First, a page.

DHS: It’s a great cover, Pat. I hope we can do this again someday.

PM: It’d be my pleasure, as always.

Sunday, January 22, 2012

On STEVE JOBS by Walter Isaacson


I had no idea that Steve Jobs was such a big Bob Dylan fan. He owned a bunch of Dylan bootlegs—on cassette tapes—back in the ‘80s. He described meeting Dylan as the only time he’d ever been nervous meeting another person. And remember that digital box set available on iTunes a couple years ago, comprising all Dylan’s studio recordings and other official releases? That was Jobs’s doing. The CEO of Dylan’s record company didn’t want to do it, so Jobs went directly to Dylan with the idea and it eventually got done.

There were of course indications that he was a fan. During the presentation for the first iPhone, he scrolls through the music on the demo device, stops on Dylan, and says something complimentary. The thing is, this is something any CEO would say to curry favor with Dylan aficionados—it is easily construed as a spurious display of enthusiasm which all salespeople have to adopt to sell their products. But Isaacson’s book reveals that Jobs was rarely disingenuous about the products he endorsed, and his enthusiasm was always genuine.


A lot of people revered Steve Jobs for the Apple products he is credited for introducing to the world. He also had his fair share of detractors who labeled him a bullying jerk. As with any polarizing figure, you can probably dismiss the most negative things people say about him as calumny, the most positive as idolatry. Isaacson tends to describe everything in a plain, just-the-facts sort of way, which works in Jobs’s favor because the facts, for the most part, are on his side.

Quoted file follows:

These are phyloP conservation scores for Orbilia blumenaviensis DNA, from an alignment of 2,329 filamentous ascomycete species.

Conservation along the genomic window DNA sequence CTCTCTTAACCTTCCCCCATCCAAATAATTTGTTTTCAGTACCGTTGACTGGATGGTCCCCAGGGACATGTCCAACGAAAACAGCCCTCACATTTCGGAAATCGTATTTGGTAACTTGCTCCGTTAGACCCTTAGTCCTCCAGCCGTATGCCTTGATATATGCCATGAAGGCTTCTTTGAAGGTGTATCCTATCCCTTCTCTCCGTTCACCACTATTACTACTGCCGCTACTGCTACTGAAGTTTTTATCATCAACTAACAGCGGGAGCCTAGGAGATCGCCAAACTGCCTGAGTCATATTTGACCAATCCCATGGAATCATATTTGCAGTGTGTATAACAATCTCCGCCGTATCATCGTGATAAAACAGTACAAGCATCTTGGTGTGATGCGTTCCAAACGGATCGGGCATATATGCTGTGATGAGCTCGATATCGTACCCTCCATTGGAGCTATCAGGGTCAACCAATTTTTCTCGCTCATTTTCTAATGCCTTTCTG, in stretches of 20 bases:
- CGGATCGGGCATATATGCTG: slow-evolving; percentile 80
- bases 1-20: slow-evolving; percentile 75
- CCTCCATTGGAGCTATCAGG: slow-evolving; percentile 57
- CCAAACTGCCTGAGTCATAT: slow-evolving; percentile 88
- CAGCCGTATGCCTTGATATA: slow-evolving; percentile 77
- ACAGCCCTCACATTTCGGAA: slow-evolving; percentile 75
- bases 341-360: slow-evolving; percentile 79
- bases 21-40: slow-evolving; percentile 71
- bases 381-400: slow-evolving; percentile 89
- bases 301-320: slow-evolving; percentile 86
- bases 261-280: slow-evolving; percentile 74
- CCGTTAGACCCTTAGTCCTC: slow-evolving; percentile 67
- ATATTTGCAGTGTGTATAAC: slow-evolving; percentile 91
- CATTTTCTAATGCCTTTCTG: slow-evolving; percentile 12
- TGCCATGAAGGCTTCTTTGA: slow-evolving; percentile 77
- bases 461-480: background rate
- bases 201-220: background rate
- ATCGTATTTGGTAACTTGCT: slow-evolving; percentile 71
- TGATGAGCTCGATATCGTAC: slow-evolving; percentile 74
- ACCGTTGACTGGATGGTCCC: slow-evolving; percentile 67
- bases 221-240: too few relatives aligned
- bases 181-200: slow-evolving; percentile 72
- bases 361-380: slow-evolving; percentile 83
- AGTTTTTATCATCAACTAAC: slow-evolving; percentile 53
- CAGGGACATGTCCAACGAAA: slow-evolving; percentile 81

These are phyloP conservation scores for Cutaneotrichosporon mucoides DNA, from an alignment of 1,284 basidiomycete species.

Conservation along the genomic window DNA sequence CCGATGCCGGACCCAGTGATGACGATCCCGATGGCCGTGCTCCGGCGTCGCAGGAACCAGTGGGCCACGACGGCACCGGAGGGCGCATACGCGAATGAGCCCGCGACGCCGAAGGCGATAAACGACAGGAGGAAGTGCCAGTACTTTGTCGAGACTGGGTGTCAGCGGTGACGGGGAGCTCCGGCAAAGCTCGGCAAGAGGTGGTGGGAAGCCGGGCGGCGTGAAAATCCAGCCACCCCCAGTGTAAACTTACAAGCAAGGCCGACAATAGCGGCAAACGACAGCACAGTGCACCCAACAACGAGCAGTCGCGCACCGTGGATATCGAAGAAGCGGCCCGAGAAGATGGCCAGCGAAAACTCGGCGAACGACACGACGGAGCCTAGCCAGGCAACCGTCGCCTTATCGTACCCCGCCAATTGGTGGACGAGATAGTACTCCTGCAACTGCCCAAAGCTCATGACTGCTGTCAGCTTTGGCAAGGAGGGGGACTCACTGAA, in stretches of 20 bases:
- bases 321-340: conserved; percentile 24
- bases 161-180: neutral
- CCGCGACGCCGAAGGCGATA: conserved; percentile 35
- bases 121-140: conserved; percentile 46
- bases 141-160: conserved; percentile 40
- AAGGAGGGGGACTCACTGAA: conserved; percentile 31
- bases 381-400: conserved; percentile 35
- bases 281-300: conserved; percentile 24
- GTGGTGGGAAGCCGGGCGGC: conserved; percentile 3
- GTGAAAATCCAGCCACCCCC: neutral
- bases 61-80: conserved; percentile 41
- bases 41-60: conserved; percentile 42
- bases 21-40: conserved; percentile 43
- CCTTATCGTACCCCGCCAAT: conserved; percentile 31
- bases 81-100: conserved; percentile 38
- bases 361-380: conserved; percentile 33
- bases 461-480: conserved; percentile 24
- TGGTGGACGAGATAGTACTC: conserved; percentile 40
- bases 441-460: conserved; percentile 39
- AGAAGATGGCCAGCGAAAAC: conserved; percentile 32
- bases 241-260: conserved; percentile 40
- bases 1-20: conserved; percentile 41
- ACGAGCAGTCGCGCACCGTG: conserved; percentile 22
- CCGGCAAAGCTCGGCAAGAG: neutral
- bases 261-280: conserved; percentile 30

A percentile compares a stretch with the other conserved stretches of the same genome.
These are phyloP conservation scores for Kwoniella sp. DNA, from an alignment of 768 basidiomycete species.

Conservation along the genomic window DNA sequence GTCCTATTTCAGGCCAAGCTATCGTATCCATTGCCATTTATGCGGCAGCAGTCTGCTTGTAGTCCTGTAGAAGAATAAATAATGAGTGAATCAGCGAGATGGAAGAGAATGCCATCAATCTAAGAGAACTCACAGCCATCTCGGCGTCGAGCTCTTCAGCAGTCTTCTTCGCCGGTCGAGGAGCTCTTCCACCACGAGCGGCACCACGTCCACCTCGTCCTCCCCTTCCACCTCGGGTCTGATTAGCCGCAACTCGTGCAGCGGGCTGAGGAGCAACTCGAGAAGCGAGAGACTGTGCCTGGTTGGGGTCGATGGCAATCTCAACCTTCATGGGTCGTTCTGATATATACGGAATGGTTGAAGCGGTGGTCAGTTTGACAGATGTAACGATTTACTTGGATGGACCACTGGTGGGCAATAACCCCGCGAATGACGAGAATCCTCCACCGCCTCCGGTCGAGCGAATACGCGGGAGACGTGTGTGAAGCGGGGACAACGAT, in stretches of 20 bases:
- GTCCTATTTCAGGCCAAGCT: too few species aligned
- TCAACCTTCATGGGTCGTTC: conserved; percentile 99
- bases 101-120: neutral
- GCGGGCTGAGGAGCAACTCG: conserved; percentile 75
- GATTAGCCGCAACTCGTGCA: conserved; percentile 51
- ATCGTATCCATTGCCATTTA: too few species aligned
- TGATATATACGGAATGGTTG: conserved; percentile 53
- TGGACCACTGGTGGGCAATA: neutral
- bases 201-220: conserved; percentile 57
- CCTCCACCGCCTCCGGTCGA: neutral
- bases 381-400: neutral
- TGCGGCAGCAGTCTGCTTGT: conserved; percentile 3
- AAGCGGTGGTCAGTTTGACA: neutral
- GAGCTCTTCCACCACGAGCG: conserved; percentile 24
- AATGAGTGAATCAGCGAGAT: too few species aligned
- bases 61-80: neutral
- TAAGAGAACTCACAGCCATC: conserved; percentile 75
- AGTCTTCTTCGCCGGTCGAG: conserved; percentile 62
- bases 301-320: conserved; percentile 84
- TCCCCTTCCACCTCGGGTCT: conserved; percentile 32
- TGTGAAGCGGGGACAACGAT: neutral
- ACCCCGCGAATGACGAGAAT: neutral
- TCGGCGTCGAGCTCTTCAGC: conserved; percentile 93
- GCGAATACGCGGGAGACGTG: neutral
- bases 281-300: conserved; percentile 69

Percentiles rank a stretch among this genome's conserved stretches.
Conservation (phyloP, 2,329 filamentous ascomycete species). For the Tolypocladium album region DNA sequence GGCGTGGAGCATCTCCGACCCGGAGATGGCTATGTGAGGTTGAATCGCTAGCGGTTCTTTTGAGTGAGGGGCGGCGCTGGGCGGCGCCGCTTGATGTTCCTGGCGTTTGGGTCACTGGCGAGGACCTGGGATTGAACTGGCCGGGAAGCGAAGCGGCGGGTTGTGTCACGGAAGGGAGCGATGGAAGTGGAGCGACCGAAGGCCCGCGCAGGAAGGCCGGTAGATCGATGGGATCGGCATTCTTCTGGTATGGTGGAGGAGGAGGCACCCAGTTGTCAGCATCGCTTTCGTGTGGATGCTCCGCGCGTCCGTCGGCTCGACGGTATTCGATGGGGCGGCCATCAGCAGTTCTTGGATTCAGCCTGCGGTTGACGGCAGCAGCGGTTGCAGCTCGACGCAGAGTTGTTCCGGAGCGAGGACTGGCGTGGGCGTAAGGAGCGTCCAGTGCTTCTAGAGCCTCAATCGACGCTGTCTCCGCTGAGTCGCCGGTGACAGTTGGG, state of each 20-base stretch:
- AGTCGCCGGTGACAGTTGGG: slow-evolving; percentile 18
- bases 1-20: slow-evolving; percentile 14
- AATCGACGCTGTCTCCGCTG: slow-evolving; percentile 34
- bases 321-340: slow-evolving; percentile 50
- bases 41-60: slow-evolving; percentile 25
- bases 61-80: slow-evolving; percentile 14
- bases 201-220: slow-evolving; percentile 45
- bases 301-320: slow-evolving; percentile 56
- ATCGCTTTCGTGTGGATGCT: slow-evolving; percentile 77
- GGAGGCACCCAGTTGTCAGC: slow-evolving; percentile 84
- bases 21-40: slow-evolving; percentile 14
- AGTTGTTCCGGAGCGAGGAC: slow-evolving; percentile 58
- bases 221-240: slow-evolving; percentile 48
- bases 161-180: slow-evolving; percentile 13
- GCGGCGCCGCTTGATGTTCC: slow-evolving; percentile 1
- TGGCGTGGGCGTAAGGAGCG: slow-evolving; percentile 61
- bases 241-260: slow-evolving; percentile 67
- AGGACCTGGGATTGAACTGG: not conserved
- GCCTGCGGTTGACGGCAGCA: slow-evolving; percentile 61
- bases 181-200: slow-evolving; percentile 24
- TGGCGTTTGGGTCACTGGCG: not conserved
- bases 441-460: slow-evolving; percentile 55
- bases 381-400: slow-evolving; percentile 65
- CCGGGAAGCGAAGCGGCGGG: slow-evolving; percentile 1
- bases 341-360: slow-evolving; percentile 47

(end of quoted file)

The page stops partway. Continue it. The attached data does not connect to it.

Yes, he was directly responsible for all the wonderful products that have given millions of people a whole lot of joy over the last decade+. As for all those things things that paint him in an unfavorable light, well, most of them have some sort of explanation. Like when he didn’t financially support the mother of his first child, letting them briefly go on welfare? Well, the woman was a little crazy, convincing her daughter to sign over the $700,000 house Jobs eventually bought for her, then selling it and going to Paris where she burned through all the money. And the time he didn’t respond to Bill Gates’s request to participate in philanthropic endeavors? Well, he just honestly felt his money could be used in better ways.

He never had any problem with putting his money into things he believed in, things he was passionate about. One of those things was Pixar, a company whose existence would be doubtful today without Jobs’s initial investment in the mid-‘80s. He put tens of millions of his own dollars into the company years before they made Toy Story. Pixar’s movies ended up defining a decade of cinema, just as the film school generation did in the ‘70s and the nouvelle vague did in the ‘60s. I think Jobs really felt that a venture like Pixar helped mankind more than a few one-time contributions to charities…and from a certain point of view, it’s hard to argue with him.